[Advaita-l] Some thoughts on qualifiers - upAdhi, upalakshaNa, visheShaNa
agnimile at gmail.com
Wed Apr 18 09:36:10 EDT 2018
Throughout the veda, Brahman has been described both in association with
attributes (for example, in 8.1.5 of the ChAndogya upaniShad as सत्यकामः
सत्यसङ्कल्प:, etc.), and as attribute-less (e.g., in 3.8.8 of the
as अस्थूलमनणु, etc.). The challenge to advaita has been to justify its
position that Brahman unconditioned by attributes is the ultimate reality
propounded by the upaniShads, because the automatic response to this
proposition is a counter-question - is the lack of attributes itself an
attribute? That is, is nirguNatva an attribute of brahman?
Before this challenge can be addressed, we need to take a grammatical
The long tradition of vedAnta has developed the concepts of visheShaNa,
upAdhi and upalakshaNa, which serve as useful tools in this endeavour. How
can a language uniquely refer to an object amongst a collection of many?
Typically, this is by means of adjectives, distinguishing characteristics.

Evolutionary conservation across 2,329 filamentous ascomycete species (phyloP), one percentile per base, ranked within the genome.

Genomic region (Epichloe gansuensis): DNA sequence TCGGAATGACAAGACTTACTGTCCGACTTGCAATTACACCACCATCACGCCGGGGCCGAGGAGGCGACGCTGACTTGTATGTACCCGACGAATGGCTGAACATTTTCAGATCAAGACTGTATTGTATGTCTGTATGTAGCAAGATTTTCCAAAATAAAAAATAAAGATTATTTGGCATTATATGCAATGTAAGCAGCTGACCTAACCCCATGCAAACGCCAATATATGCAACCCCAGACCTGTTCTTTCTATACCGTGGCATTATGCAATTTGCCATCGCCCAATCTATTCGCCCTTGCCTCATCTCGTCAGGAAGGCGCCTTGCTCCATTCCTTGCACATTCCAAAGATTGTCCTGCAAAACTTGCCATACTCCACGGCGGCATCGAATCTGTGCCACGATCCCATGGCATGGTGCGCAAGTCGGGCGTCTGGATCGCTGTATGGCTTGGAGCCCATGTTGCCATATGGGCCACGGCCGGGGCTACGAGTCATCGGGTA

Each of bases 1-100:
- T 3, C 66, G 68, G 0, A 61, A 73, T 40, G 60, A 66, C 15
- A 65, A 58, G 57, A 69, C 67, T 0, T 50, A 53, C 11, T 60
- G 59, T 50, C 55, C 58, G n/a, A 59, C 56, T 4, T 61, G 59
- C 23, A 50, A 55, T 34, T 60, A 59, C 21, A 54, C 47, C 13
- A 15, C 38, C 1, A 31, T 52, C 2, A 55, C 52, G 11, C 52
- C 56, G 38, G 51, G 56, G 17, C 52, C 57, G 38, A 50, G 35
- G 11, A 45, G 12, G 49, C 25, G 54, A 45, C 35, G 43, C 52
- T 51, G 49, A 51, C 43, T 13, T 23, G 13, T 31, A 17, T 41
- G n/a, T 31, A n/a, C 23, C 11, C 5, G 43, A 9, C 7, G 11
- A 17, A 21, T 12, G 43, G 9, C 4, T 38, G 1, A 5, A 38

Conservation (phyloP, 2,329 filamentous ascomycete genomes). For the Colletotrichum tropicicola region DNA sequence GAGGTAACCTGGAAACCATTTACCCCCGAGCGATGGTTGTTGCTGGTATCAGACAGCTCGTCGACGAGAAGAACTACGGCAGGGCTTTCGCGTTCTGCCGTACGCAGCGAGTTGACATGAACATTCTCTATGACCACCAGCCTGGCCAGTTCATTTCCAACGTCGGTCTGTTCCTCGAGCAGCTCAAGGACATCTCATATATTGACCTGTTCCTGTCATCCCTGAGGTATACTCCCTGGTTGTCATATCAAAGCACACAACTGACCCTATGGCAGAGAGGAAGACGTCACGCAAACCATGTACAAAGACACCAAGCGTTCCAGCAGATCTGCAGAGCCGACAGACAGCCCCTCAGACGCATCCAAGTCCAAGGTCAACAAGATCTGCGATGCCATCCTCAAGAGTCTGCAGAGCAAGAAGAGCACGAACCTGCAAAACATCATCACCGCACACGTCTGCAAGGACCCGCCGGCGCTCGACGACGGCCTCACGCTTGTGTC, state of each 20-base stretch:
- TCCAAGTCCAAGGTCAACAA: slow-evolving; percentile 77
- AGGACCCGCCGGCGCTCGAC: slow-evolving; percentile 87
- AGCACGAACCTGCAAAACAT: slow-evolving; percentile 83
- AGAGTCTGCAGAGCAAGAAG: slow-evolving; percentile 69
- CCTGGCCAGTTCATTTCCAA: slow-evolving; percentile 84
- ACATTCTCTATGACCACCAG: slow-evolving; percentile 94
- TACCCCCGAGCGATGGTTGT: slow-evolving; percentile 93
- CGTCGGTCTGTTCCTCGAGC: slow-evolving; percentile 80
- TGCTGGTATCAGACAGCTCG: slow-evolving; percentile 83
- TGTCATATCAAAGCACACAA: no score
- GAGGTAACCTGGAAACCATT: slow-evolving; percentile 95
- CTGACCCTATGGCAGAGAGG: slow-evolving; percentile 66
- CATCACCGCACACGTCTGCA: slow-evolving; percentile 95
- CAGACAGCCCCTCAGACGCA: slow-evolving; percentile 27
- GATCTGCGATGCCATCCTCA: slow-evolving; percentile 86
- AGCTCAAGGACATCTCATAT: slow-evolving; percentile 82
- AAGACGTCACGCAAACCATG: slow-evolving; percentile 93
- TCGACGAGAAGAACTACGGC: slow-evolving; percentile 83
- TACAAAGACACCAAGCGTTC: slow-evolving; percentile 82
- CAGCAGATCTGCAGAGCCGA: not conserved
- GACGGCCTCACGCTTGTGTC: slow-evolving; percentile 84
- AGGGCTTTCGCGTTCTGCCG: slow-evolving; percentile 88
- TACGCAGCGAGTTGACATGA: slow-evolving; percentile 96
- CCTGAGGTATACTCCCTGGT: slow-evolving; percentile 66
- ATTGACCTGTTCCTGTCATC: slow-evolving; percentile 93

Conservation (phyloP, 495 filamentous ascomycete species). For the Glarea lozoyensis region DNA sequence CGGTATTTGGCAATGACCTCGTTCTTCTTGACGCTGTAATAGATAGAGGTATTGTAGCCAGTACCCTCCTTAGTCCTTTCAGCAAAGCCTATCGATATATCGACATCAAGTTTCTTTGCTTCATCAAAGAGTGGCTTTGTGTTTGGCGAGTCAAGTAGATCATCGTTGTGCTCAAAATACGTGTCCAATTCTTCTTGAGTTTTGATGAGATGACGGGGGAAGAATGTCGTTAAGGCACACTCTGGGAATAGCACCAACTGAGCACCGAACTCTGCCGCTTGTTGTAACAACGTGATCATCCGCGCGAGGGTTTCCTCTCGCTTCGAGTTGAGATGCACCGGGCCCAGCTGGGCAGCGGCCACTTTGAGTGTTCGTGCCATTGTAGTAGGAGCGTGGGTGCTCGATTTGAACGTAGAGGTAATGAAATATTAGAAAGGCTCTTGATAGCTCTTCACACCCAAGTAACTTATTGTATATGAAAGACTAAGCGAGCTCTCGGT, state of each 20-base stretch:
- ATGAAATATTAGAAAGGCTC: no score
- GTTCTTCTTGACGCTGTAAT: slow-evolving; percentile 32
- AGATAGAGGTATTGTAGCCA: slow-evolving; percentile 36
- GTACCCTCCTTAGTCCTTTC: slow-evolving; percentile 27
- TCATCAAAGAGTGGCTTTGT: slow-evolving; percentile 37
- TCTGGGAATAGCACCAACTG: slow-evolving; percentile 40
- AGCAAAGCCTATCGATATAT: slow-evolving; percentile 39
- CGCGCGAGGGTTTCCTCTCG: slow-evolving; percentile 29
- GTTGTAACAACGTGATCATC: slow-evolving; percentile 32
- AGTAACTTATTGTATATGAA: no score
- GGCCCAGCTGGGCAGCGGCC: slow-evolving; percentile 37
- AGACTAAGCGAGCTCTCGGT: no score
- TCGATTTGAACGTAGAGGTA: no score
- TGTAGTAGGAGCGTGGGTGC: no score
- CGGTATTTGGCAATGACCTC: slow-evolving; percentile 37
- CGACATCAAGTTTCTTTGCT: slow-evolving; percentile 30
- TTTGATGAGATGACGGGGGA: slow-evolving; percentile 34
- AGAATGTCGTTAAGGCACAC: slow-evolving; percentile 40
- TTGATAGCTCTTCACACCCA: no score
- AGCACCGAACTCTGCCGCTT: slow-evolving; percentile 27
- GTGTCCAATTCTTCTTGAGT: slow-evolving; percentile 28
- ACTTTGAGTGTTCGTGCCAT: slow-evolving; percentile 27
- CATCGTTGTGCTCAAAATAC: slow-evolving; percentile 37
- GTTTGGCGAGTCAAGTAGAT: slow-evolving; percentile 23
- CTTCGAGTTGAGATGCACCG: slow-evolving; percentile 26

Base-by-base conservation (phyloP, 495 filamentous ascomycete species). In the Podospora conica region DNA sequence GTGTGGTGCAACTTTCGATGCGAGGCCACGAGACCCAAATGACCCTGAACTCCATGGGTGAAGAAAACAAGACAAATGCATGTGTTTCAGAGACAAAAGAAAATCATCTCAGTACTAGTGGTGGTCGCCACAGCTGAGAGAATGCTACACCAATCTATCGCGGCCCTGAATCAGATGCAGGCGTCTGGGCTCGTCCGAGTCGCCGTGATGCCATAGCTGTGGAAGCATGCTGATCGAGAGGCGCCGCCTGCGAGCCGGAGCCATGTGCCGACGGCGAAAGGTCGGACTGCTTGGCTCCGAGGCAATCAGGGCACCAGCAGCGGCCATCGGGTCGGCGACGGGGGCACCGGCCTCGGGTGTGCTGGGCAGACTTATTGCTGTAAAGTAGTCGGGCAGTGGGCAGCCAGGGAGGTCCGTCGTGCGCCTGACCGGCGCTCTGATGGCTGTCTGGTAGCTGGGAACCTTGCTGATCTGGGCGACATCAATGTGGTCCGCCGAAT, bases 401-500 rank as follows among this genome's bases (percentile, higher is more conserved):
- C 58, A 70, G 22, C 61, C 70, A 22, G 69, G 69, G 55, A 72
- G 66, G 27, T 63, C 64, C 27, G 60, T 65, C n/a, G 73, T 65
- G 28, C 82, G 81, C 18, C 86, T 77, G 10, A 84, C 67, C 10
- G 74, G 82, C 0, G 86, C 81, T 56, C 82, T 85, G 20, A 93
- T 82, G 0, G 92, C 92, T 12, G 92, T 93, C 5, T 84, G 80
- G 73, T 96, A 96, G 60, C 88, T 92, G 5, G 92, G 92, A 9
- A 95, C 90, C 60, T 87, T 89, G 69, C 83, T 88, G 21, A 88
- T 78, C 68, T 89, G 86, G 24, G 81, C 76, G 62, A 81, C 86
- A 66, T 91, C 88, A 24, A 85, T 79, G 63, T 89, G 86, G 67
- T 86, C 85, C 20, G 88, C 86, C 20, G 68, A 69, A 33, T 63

This concept has been developed quite extensively in sanskrit into broadly
1) विशेषणम् - In the vedAnta paribhASha of dharmarAja adhvarIndra,
visheShaNas are defined as विशेषणञ्च कार्यान्वयि वर्तमानं व्यावर्तकम्
(visheShananca kAryAnvayi vartamAnam vyAvartakam). That is, a qualifying
attribute (visheShaNa) is a distinguishing characteristic of an object that
is present and is associated with the object in respect to the predicate.
There are two aspects to this definition - kArya anvaya and vartamAnam.
To explain, let us consider the sentence - "I saw the man with the blue
shirt". In this sentence, the qualifier is 'blue-shirted' and the qualified
is the man. Here the qualifer is a visheShaNa because a) it serves to
clarify that it is the man with the blue shirt that is seen, and not a man